Televisions and other screens emit short wavelength blue light. This light is not dangerous in itself but it could be signaling your brain to stay alert by suppressing sleep-inducing melatonin. It is theorized that this effect could persist even after you have fallen asleep by delaying REM (rapid eye movement) sleep cycles which begin about 90 minutes after you first fall asleep. During these deep sleep stages, your body is busy repairing and rebuilding.
In principle, self-imposed screen curfews are a good idea. When you spend the last waking hours of the day reading printed material, your brain will “get the idea” that it can motor down.
Try a weighted blanket for more restful sleep
Weighted blankets are like all-night hugs. Initial research finds that they reduce anxiety and promote restful sleep. Chronic insomniacs were found to fall asleep faster, sleep longer, and feel more rested by morning using a weighted blanket. Just as a deep tissue massage both stimulates and soothes, so too does the cocooning effect of a weighted blanket encourage mood-lifting serotonin levels. The chemistry lab within our pineal gland, responding to darkness, converts that serotonin to melatonin inducing sleep.
Understand common medical conditions that may impact sleep
Often for seniors, medications and medical conditions cause poor sleep. If you are concerned that medications may be negatively impacting sleep, consult a doctor.
Common medical conditions that may impact a senior’s sleep include sleep apnea, restless leg syndrome, and Alzheimer’s disease. For our residents living with Alzheimer’s disease, our team at The Gardens Memory Care is trained to address common sleep challenges and contributing medical factors.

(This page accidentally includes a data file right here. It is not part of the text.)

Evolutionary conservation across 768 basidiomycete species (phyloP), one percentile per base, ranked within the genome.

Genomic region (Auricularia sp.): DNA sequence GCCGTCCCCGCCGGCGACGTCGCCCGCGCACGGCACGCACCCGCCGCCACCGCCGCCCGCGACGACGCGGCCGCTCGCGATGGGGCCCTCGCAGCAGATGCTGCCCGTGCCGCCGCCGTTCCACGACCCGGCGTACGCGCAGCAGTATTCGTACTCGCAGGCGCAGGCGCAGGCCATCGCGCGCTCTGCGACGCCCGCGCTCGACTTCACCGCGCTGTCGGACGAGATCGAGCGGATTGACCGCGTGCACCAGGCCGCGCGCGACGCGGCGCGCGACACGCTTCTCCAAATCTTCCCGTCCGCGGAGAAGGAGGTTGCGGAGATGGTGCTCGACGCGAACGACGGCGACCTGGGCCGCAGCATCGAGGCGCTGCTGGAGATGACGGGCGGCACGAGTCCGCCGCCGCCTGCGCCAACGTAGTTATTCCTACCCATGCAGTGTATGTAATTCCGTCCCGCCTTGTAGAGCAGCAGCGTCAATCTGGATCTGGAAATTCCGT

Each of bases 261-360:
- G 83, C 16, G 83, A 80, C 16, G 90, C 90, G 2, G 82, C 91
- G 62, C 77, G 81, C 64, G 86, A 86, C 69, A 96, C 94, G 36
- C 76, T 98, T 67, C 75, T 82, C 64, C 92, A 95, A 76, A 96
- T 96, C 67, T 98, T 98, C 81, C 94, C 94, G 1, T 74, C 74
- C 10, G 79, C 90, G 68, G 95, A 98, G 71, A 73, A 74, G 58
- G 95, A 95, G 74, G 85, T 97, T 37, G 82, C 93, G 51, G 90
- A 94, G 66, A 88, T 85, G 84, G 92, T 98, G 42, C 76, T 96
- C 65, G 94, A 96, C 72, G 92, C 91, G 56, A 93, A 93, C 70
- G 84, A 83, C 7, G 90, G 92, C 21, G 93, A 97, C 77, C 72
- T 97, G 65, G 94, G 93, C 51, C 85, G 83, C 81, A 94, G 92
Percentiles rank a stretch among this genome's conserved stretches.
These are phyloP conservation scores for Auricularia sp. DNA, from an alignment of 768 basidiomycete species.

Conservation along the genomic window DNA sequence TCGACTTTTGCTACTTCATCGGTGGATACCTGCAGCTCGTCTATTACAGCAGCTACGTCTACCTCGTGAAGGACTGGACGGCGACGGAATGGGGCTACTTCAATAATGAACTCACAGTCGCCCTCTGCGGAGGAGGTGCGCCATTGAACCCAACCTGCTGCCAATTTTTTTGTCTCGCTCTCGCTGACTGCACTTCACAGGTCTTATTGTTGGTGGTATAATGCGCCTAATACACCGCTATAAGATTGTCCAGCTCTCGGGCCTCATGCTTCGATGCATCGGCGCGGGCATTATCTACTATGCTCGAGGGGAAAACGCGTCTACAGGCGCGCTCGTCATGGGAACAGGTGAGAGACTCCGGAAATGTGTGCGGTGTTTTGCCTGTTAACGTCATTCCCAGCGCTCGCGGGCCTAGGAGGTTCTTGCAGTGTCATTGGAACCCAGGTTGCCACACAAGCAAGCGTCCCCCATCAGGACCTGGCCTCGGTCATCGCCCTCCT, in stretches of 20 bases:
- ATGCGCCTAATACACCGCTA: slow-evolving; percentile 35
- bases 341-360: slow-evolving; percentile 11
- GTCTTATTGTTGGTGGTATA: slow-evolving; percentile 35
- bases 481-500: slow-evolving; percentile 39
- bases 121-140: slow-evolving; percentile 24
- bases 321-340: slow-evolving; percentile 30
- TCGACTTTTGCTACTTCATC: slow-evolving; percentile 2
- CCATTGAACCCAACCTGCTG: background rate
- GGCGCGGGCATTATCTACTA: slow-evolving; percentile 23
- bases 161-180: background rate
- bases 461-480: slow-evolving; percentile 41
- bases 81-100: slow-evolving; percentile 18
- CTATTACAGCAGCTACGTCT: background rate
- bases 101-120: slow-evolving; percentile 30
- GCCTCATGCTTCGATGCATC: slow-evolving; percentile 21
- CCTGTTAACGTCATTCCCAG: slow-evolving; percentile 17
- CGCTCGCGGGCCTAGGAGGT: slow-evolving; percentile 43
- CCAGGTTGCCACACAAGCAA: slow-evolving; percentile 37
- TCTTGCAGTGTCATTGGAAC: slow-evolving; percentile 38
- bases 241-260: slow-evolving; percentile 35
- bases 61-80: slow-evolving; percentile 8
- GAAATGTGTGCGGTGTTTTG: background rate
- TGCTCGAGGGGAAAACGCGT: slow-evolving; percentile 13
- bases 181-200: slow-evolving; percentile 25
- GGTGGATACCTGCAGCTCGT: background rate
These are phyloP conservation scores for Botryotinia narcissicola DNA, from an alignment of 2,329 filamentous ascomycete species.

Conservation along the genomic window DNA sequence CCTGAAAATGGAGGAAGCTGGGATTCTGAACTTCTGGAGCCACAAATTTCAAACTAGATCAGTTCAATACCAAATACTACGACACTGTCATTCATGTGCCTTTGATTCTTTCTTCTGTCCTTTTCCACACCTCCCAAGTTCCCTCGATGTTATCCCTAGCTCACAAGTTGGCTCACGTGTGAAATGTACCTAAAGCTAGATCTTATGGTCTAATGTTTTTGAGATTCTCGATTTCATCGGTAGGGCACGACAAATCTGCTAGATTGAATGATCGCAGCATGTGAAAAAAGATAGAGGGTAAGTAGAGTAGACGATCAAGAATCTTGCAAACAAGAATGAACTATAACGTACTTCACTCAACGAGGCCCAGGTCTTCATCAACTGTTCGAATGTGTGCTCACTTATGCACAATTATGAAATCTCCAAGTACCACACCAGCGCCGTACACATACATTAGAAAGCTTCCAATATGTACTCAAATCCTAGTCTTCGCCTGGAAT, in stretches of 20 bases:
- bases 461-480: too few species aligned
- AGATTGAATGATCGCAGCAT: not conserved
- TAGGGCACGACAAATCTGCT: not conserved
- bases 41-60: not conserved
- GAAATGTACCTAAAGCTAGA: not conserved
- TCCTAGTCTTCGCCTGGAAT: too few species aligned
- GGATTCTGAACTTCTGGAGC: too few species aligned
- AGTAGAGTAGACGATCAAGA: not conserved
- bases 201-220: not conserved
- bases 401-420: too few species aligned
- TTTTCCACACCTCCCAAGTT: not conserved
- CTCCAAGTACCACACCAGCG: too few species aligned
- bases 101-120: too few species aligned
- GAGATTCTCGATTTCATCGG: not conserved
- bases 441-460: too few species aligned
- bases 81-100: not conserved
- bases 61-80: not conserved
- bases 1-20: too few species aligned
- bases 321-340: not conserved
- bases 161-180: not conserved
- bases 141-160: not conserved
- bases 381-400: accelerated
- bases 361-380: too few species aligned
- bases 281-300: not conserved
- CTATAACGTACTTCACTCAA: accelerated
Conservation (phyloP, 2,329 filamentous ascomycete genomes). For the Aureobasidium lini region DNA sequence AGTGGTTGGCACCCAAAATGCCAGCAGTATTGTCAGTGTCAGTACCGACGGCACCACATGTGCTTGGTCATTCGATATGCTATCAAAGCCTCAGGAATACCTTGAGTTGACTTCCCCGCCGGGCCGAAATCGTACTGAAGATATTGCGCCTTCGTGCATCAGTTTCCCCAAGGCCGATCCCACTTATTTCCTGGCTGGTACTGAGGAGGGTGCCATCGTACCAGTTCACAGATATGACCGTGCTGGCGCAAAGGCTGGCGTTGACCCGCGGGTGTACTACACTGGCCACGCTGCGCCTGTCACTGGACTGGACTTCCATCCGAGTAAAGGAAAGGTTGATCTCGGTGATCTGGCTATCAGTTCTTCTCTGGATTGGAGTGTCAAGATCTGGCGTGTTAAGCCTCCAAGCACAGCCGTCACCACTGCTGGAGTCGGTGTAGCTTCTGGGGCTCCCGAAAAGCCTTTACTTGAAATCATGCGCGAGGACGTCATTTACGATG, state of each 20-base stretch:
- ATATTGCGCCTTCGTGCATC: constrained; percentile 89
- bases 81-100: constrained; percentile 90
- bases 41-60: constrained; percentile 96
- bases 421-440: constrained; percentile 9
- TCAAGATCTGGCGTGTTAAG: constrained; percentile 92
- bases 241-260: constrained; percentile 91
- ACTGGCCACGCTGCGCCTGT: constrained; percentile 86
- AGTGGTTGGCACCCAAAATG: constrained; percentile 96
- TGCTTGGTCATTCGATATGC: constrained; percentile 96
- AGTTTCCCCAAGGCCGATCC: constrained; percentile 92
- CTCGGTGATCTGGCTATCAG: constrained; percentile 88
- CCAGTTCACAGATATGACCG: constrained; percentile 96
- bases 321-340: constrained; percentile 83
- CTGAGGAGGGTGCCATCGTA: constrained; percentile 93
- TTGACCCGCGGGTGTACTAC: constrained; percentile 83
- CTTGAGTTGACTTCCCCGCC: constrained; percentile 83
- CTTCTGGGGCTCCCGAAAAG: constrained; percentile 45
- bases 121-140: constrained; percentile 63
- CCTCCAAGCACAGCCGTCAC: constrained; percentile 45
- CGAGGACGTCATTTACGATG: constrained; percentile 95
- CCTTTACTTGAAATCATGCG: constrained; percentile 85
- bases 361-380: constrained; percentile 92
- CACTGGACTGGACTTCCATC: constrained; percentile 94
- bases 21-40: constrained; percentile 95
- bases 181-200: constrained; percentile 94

At The Gardens, days include a structured rest period after lunch. If a memory care resident wakes in the middle of the night, they are redirected to encourage them to go back to sleep. Sometimes, a resident who gets chilly at night might have a harder time staying asleep; to help in these cases, The Gardens provides extra blankets or weighted blankets at night. Another approach utilized at The Gardens—aromatherapy to promote restful sleep.
For more information about conditions that may affect sleep as your age, we recommend this article from the National Sleep Foundation.
Linden House’s Senior Sleep Squad
When a Linden House resident has trouble falling (or staying) asleep, we encourage a variety of approaches. Consulting with a resident’s physician is the first step if medications or underlying conditions disturb sleep patterns. Often, just talking about the problem can help. We may suggest more regular bedtime and waking routines, quiet activities at bedtime, and avoiding bright lights.
Sometimes, restful sleep can be restored with regular exercise (but not just before bedtime). Our full-time Activities Director ensures that the Linden House program calendar is always full of engaging activities.
We also understand that diet plays a role in senior sleep. We encourage residents to avoid snacks, caffeine, and alcohol in the late hours. If possible, restrict fluids to reduce disruptive midnight bathroom breaks. Whatever your dietary needs, our chef-prepared menu offers delicious, nourishing meals.
Most of all, we reassure residents that changes they are experiencing in sleep patterns are normal and that we are here to help.
For more senior healthy living tips, read more Linden House health and wellness blogs.